Scott Hansen, Assistant Professor of Biochemistry, Molecular, Biology & Biophysics, University of Oregon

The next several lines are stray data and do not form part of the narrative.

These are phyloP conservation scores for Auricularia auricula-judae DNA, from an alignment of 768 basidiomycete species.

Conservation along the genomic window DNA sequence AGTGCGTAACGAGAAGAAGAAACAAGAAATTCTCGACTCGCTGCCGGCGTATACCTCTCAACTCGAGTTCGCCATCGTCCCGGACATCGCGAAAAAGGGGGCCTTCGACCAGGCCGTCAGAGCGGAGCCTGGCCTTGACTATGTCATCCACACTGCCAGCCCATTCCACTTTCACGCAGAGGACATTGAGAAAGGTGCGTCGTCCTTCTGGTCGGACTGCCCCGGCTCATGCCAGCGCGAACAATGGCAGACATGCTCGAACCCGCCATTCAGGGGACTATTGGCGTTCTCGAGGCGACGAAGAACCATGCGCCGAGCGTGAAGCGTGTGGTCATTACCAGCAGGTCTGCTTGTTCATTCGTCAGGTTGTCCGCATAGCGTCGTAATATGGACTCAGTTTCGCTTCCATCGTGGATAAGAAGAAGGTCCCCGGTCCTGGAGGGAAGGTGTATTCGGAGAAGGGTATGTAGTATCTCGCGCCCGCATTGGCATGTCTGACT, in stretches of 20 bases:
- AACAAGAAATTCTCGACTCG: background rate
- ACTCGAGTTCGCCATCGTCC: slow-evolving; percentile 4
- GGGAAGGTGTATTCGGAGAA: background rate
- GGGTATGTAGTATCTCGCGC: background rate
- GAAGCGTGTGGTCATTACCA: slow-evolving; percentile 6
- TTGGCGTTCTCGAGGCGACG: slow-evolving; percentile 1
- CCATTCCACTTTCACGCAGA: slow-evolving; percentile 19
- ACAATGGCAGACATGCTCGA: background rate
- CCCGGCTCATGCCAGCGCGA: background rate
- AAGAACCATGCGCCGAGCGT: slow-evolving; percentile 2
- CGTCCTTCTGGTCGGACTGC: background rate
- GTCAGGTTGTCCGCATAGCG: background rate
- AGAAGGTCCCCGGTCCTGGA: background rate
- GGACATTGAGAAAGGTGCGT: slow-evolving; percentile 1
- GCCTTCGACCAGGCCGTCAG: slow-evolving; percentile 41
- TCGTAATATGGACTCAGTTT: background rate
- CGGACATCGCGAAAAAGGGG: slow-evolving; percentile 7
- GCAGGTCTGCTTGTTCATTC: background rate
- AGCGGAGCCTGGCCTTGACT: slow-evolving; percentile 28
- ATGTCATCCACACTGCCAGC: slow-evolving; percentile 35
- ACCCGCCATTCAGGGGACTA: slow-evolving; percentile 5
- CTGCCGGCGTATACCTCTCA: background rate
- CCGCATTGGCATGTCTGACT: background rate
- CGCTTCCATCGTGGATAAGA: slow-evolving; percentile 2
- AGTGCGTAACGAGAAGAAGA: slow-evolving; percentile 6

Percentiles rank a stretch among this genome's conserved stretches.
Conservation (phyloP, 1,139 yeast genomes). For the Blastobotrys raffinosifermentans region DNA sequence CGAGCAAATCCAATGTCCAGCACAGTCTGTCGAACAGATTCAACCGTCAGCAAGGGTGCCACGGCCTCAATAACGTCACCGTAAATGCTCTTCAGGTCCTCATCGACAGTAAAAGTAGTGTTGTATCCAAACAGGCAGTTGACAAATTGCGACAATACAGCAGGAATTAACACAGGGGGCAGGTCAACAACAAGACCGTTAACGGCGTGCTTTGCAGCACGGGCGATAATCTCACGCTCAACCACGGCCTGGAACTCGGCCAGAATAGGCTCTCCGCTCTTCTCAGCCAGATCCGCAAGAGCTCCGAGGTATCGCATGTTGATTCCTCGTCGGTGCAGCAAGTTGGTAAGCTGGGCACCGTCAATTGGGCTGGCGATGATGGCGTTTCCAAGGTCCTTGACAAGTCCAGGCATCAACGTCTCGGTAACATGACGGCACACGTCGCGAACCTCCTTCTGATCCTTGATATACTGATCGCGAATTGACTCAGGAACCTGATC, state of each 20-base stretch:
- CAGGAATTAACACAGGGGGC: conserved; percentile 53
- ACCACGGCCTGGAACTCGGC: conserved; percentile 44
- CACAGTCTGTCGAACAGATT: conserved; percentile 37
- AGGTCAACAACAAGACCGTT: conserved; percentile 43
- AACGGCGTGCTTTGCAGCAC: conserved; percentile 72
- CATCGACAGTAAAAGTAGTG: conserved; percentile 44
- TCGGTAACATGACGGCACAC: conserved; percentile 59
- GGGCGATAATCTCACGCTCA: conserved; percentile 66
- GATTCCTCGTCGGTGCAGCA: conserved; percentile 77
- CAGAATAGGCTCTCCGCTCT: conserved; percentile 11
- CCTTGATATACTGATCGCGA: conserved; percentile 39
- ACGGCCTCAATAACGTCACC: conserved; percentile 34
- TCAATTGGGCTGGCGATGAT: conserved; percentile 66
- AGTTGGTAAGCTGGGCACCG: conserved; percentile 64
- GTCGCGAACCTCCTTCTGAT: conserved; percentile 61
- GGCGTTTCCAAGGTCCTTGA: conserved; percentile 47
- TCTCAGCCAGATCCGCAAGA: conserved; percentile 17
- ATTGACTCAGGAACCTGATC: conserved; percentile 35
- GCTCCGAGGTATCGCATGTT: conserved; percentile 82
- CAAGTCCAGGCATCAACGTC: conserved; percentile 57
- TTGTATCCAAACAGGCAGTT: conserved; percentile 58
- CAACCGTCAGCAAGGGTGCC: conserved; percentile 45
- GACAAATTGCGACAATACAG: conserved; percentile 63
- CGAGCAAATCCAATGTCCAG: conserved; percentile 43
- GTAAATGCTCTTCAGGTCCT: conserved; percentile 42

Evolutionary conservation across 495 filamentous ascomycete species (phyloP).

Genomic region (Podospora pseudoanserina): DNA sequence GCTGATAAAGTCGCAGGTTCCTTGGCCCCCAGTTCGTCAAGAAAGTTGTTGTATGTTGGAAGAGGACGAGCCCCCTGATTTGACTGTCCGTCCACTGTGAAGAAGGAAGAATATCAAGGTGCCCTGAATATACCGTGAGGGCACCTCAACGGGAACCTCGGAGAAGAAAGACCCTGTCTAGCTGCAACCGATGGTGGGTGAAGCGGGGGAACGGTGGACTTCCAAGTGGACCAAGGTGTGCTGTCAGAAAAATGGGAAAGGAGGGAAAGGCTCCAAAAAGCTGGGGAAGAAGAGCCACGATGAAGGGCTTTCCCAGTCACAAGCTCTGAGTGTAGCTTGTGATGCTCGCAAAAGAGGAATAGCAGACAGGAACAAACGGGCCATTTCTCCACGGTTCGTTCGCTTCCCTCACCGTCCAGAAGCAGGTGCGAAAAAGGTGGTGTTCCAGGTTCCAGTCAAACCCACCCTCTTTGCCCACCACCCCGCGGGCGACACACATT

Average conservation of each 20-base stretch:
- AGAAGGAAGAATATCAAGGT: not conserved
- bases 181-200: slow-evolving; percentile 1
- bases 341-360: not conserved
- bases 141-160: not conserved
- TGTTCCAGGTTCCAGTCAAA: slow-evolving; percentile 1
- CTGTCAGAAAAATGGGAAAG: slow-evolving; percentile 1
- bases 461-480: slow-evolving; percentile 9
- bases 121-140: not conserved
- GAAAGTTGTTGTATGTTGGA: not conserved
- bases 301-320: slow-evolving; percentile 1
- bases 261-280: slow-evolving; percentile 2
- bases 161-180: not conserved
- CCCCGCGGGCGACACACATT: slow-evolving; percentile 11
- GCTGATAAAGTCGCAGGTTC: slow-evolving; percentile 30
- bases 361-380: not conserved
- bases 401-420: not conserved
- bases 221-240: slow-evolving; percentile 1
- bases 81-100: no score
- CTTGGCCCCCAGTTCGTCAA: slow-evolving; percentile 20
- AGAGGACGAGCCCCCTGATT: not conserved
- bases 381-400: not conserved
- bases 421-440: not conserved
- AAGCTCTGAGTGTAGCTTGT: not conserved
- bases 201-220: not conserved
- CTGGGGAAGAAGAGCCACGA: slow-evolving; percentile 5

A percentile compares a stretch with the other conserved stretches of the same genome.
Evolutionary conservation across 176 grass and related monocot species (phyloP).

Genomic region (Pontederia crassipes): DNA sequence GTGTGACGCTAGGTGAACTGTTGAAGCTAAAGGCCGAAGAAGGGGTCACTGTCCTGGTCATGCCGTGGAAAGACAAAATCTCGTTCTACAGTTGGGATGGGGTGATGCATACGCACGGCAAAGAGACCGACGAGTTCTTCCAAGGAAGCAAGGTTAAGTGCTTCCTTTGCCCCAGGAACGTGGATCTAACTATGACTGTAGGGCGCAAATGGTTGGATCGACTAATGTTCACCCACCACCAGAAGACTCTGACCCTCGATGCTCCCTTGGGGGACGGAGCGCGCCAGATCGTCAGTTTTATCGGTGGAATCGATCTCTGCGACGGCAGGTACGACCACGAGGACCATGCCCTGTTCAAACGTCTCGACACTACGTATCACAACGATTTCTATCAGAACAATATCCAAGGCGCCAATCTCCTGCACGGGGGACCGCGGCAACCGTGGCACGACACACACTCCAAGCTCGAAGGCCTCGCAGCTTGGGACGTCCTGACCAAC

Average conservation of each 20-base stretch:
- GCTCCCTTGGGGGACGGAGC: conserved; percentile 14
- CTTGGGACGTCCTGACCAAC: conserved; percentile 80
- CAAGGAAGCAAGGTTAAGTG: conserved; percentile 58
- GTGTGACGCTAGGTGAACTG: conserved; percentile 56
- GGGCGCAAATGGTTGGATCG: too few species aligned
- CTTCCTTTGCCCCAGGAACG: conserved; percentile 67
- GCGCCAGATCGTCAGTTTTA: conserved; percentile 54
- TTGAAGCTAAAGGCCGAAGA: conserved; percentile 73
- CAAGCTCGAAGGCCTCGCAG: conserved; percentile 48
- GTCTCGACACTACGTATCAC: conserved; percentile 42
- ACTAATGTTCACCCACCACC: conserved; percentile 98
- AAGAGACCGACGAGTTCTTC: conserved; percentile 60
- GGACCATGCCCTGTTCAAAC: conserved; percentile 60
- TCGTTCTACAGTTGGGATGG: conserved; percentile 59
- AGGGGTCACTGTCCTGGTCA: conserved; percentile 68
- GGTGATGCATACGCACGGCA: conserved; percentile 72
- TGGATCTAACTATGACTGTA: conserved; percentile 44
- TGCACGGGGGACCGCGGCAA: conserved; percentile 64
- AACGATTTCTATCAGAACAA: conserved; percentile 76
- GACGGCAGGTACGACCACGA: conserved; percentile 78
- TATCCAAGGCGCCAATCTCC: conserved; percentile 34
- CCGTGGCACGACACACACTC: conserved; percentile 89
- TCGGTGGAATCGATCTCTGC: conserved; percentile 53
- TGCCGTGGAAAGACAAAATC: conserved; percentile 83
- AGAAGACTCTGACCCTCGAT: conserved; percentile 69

Abstract: In eukaryotes, cell polarity emerges from the complex interplay between plasma membrane and cytoplasmic molecules, most notably phosphatidylinositol phosphate (PIP) lipids, lipid modifying enzymes, small GTPases, and the actin cytoskeleton. In many cases, competition between lipid kinases and phosphatases underlies the production of PIP lipids that become asymmetrically distributed across the plasma membrane. Although many of the enzymes that regulate PIP lipid synthesis in vivo have been identified, questions concerning how PIP lipid phosphorylation reactions are rapidly turned ON and OFF remain unanswered. The Hansen lab has taken a reductionist approach to biochemically reconstitute minimal sets of signaling molecules that control PIP lipid phosphorylation at the plasma membrane. The knowledge gained from our biochemical analysis has provided new insights concerning how lipid modifying enzymes regulate the formation of transient, polarized, and oscillatory PIP lipid signaling reactions in living cells.